Unlike the MP160, the MP180 boasts a built-in media card reader for PC-free printing (both models include a PictBridge port). The slots read most media card types, though some will need an adapter. You can both read from or save to the memory cards. When using the memory card reader, you can print an index sheet of the images on your media card, mark the images you want to print, and scan the index sheet; the printer will print just the pictures you've indicated. There are more options within each task, as well. When copying, you can designate up to 99 copies, scale up or down, change paper size and type, and adjust print quality. Additionally, you can make sticker copies, borderless copies, and image-repeat copies.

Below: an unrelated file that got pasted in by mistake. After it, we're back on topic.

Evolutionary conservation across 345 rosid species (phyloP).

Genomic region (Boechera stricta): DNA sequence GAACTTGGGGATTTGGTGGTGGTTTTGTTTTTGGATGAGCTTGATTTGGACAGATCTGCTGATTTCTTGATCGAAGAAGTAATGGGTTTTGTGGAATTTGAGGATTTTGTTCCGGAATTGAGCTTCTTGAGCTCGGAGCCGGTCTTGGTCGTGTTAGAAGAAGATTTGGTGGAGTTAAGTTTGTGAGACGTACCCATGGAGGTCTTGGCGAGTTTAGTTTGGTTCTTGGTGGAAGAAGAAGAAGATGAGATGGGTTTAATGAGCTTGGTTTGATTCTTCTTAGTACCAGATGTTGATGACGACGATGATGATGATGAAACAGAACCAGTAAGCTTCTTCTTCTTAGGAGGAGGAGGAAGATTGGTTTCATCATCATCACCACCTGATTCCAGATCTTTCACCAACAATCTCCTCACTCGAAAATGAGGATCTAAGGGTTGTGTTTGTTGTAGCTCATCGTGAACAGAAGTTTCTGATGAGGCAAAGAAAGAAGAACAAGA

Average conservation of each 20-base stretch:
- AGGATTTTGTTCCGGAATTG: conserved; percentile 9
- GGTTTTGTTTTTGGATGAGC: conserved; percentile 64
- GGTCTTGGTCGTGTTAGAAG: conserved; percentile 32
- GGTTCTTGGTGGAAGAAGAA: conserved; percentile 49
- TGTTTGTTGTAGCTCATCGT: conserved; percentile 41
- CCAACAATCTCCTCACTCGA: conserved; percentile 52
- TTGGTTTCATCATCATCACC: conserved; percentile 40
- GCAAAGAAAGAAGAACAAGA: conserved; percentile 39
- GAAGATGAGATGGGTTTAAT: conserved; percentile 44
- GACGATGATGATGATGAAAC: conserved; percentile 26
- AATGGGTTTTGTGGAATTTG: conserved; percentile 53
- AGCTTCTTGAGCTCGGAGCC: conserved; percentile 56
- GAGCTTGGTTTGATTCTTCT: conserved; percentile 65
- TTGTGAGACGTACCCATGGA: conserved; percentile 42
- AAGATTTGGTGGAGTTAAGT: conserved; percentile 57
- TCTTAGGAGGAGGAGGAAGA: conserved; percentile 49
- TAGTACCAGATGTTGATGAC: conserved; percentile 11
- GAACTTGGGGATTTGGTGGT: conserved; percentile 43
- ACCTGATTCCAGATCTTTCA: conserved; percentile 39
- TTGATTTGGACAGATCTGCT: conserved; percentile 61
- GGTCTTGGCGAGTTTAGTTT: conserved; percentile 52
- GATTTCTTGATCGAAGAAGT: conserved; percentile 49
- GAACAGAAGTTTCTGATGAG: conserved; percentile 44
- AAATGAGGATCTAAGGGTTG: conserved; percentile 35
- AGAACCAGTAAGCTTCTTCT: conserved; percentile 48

The MP180's control panel is also more substantial than the MP160's. Dedicated task buttons let you switch between photo printing, scanning, and copying, and menu navigation buttons let you step through the menus on the two-line, text-only LCD screen.
With all these extra features and the same excellent print quality as the MP160 (and unfortunately, the same subpar scan quality as the MP160, as well), we recommend you pay the extra $10 for the MP180.